Sales is just as important of a customer retention strategy as it is a customer acquisition strategy. While chatbots and Artificial Intelligence (AI) continue to become more mainstream for sales, marketing and customer support, the human touch will always be a must. According to Survicate, 63% of consumers are satisfied working with a chatbot for sales and / or service. This leaves a significant 37% of people who prefer to interact with a human being through the entire process. On top of that, 33% of consumers would consider switching to the competition after one negative incident. That’s significant customer attrition! Growing your customer base will continue to be a challenge with that kind of customer attrition. That makes continued customer engagement and cross-selling to address their evolving needs a critical part of any sales strategy.
Marketing (and advertising) in any industry falls into 2 major categories: paid and organic. Simply put, organic marketing is traditionally known as “word of mouth” or any kind of marketing that is not directly tied to paid advertising of some kind. Paid marketing & advertising is where you pay for specific exposure, leads or conversions.
The landscape of digital marketing and social media has completely changed the game in marketing, but it has not altered the fundamental principles of marketing. In short, digital marketing and social media has amplified the speed of marketing and advertising as well as accelerated the potential scalability and potential life-cycle of effective marketing campaigns. One of the most significant challenges today is that many senior leaders have done little to understand how digital marketing works or where and how it can be used strategically as part of marketing and communication strategies. The reality is that younger generations are more engaged with this type of marketing than any other. Not understanding it or not engaging with it will come at a significant cost.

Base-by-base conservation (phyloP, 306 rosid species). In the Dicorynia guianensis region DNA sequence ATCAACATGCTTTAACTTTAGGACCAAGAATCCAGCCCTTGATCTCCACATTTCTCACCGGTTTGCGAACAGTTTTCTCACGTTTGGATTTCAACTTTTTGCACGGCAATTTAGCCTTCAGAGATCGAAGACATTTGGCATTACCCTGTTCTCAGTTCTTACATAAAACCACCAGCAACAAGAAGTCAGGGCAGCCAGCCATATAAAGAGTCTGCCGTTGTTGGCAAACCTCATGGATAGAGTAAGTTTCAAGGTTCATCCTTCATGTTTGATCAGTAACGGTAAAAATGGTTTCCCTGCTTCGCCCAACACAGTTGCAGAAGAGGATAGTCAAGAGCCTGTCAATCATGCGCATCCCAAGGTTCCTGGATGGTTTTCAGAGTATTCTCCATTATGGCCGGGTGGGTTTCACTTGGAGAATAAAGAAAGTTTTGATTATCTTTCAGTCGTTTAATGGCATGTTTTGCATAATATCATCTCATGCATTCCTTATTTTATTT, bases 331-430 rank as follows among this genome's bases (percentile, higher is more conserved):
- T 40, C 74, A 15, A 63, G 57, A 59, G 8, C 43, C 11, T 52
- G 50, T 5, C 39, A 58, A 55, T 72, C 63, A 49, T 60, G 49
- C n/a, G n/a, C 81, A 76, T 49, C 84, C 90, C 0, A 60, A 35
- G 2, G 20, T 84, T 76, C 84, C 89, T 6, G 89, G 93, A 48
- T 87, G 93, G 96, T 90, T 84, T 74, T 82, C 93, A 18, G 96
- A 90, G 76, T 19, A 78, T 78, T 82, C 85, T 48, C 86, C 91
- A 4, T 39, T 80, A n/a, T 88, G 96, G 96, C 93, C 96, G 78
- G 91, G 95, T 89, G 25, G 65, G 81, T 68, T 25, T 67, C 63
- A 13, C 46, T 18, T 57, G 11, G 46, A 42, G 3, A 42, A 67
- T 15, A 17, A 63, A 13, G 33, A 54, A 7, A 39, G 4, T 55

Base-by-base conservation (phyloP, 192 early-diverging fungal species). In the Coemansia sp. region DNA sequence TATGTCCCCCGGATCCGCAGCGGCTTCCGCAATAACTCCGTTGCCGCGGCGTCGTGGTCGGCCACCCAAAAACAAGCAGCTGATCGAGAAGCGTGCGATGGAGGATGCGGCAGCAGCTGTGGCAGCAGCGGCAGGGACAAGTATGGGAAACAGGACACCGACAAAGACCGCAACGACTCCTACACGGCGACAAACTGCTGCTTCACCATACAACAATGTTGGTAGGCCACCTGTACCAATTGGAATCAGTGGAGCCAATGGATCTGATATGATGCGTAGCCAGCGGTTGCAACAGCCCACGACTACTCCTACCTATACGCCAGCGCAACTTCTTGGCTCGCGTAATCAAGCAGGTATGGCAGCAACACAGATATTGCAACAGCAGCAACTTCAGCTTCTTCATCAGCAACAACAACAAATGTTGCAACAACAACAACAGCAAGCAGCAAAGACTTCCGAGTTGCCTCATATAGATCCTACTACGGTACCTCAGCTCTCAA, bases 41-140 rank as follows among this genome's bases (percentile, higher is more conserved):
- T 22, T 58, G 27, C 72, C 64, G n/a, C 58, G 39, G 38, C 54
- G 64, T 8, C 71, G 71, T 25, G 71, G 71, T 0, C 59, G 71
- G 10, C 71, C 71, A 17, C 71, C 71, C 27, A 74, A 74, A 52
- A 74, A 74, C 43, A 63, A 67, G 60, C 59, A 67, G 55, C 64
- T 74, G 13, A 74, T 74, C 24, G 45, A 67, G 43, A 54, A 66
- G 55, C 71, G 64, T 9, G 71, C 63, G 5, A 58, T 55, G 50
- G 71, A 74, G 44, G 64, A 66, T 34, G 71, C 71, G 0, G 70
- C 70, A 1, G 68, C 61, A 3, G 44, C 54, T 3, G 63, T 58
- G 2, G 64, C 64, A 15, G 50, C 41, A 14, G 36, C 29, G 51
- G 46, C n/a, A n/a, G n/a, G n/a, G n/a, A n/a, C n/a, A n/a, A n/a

Whatever methods you used before social media, your efforts have a greater and faster potential to become amplified or buried in a sea of noise. Differentiation, accuracy in targeting your message, and consistency are a few keys to being effective in marketing.
Word-of-mouth marketing is still one of the most powerful forces when it comes to your bank’s marketing strategy. Social media and the prevalence of consumers living in a highly digital world has simply made your brand capable of being spread faster while being more accessible, for good or bad. Not only must you provide a better CX than your competition, but you must rival the great experiences that your market is used to experiencing with other major non-competitors. And, your bank has to be able to pivot much faster while handling customer complaints and gathering digital customer testimonials to bolster what many professional online marketers call your “Google Image”. If you are not tracking and responding in a timely manner to what people are saying, your Google Image will suffer, and customers expect much faster response times these days, whether they post a complaint online or drive to your branch to deal with it in person.
The point here is that digital marketing can be a friend or a foe. You need to engage it with skilled professionals just like you do any other marketing spend.
Retention marketing is the strategy your bank uses to keep current customers not just satisfied, but fiercely loyal. The better overall experience they have with your bank at every touch, personal or digital, the more they will carry your brand into the marketplace and become your “brand ambassadors”. Taking care of your complete customer experience is the first offense and defense your bank can employ in order to keep customers longer, create a higher lifetime value (LTV), and get more organic referral business.